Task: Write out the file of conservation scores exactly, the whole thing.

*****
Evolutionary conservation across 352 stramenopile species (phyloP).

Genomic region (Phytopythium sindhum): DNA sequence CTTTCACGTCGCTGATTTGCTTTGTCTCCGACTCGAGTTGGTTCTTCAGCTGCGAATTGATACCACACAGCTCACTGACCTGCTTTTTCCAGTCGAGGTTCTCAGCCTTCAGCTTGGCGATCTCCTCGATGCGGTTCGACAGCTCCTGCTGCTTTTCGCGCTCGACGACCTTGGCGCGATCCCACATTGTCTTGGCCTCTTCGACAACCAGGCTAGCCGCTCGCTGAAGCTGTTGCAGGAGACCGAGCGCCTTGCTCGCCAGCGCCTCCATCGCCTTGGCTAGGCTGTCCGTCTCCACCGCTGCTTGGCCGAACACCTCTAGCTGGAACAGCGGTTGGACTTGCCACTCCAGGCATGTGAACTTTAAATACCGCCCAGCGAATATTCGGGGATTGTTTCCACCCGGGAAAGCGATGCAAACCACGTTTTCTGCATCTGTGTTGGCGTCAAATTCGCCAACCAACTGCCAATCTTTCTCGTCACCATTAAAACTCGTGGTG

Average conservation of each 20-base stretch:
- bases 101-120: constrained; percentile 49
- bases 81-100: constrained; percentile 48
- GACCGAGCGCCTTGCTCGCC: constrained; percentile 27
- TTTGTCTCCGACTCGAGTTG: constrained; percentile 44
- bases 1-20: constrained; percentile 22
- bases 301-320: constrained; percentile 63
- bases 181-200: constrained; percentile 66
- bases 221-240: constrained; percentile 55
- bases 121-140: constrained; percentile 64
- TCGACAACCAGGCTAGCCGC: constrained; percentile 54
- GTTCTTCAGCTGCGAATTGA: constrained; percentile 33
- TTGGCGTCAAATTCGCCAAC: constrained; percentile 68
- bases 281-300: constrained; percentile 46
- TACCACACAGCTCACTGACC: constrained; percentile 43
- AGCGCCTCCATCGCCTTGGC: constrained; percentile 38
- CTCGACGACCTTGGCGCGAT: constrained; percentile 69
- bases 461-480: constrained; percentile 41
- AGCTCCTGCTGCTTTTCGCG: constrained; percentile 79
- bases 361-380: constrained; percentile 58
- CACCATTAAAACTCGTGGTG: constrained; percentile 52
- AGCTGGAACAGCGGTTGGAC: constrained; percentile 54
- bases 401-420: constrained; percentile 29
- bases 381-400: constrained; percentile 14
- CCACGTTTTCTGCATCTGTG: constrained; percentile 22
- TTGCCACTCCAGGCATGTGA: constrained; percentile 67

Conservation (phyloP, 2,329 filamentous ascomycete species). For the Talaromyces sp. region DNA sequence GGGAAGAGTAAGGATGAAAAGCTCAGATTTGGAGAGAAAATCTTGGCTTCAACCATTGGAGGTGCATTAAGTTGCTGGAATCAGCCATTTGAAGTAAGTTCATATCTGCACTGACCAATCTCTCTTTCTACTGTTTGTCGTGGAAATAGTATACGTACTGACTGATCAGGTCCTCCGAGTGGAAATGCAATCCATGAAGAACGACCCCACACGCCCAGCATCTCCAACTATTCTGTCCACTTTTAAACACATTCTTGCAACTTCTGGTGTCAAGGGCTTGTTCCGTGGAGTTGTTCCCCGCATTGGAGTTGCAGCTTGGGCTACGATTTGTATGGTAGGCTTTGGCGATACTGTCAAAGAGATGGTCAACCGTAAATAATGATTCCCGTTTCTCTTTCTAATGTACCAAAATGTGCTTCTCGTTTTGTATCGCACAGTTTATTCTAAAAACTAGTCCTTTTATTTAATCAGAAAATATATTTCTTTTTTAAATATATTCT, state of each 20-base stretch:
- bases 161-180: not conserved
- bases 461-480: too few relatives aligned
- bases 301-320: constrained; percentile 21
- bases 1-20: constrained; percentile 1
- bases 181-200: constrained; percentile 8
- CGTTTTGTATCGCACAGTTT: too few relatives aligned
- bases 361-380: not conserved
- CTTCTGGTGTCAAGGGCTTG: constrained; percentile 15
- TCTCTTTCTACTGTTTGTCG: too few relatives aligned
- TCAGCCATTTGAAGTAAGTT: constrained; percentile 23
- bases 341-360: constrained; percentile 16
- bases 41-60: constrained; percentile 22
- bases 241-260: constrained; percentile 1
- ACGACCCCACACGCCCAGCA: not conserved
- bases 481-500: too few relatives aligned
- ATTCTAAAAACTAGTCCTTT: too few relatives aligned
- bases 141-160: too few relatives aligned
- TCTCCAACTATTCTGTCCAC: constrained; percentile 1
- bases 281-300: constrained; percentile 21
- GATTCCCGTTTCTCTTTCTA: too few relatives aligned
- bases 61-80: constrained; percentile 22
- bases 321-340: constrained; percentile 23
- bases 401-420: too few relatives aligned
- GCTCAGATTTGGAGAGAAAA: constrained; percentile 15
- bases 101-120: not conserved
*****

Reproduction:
Evolutionary conservation across 352 stramenopile species (phyloP).

Genomic region (Phytopythium sindhum): DNA sequence CTTTCACGTCGCTGATTTGCTTTGTCTCCGACTCGAGTTGGTTCTTCAGCTGCGAATTGATACCACACAGCTCACTGACCTGCTTTTTCCAGTCGAGGTTCTCAGCCTTCAGCTTGGCGATCTCCTCGATGCGGTTCGACAGCTCCTGCTGCTTTTCGCGCTCGACGACCTTGGCGCGATCCCACATTGTCTTGGCCTCTTCGACAACCAGGCTAGCCGCTCGCTGAAGCTGTTGCAGGAGACCGAGCGCCTTGCTCGCCAGCGCCTCCATCGCCTTGGCTAGGCTGTCCGTCTCCACCGCTGCTTGGCCGAACACCTCTAGCTGGAACAGCGGTTGGACTTGCCACTCCAGGCATGTGAACTTTAAATACCGCCCAGCGAATATTCGGGGATTGTTTCCACCCGGGAAAGCGATGCAAACCACGTTTTCTGCATCTGTGTTGGCGTCAAATTCGCCAACCAACTGCCAATCTTTCTCGTCACCATTAAAACTCGTGGTG

Average conservation of each 20-base stretch:
- bases 101-120: constrained; percentile 49
- bases 81-100: constrained; percentile 48
- GACCGAGCGCCTTGCTCGCC: constrained; percentile 27
- TTTGTCTCCGACTCGAGTTG: constrained; percentile 44
- bases 1-20: constrained; percentile 22
- bases 301-320: constrained; percentile 63
- bases 181-200: constrained; percentile 66
- bases 221-240: constrained; percentile 55
- bases 121-140: constrained; percentile 64
- TCGACAACCAGGCTAGCCGC: constrained; percentile 54
- GTTCTTCAGCTGCGAATTGA: constrained; percentile 33
- TTGGCGTCAAATTCGCCAAC: constrained; percentile 68
- bases 281-300: constrained; percentile 46
- TACCACACAGCTCACTGACC: constrained; percentile 43
- AGCGCCTCCATCGCCTTGGC: constrained; percentile 38
- CTCGACGACCTTGGCGCGAT: constrained; percentile 69
- bases 461-480: constrained; percentile 41
- AGCTCCTGCTGCTTTTCGCG: constrained; percentile 79
- bases 361-380: constrained; percentile 58
- CACCATTAAAACTCGTGGTG: constrained; percentile 52
- AGCTGGAACAGCGGTTGGAC: constrained; percentile 54
- bases 401-420: constrained; percentile 29
- bases 381-400: constrained; percentile 14
- CCACGTTTTCTGCATCTGTG: constrained; percentile 22
- TTGCCACTCCAGGCATGTGA: constrained; percentile 67

Conservation (phyloP, 2,329 filamentous ascomycete species). For the Talaromyces sp. region DNA sequence GGGAAGAGTAAGGATGAAAAGCTCAGATTTGGAGAGAAAATCTTGGCTTCAACCATTGGAGGTGCATTAAGTTGCTGGAATCAGCCATTTGAAGTAAGTTCATATCTGCACTGACCAATCTCTCTTTCTACTGTTTGTCGTGGAAATAGTATACGTACTGACTGATCAGGTCCTCCGAGTGGAAATGCAATCCATGAAGAACGACCCCACACGCCCAGCATCTCCAACTATTCTGTCCACTTTTAAACACATTCTTGCAACTTCTGGTGTCAAGGGCTTGTTCCGTGGAGTTGTTCCCCGCATTGGAGTTGCAGCTTGGGCTACGATTTGTATGGTAGGCTTTGGCGATACTGTCAAAGAGATGGTCAACCGTAAATAATGATTCCCGTTTCTCTTTCTAATGTACCAAAATGTGCTTCTCGTTTTGTATCGCACAGTTTATTCTAAAAACTAGTCCTTTTATTTAATCAGAAAATATATTTCTTTTTTAAATATATTCT, state of each 20-base stretch:
- bases 161-180: not conserved
- bases 461-480: too few relatives aligned
- bases 301-320: constrained; percentile 21
- bases 1-20: constrained; percentile 1
- bases 181-200: constrained; percentile 8
- CGTTTTGTATCGCACAGTTT: too few relatives aligned
- bases 361-380: not conserved
- CTTCTGGTGTCAAGGGCTTG: constrained; percentile 15
- TCTCTTTCTACTGTTTGTCG: too few relatives aligned
- TCAGCCATTTGAAGTAAGTT: constrained; percentile 23
- bases 341-360: constrained; percentile 16
- bases 41-60: constrained; percentile 22
- bases 241-260: constrained; percentile 1
- ACGACCCCACACGCCCAGCA: not conserved
- bases 481-500: too few relatives aligned
- ATTCTAAAAACTAGTCCTTT: too few relatives aligned
- bases 141-160: too few relatives aligned
- TCTCCAACTATTCTGTCCAC: constrained; percentile 1
- bases 281-300: constrained; percentile 21
- GATTCCCGTTTCTCTTTCTA: too few relatives aligned
- bases 61-80: constrained; percentile 22
- bases 321-340: constrained; percentile 23
- bases 401-420: too few relatives aligned
- GCTCAGATTTGGAGAGAAAA: constrained; percentile 15
- bases 101-120: not conserved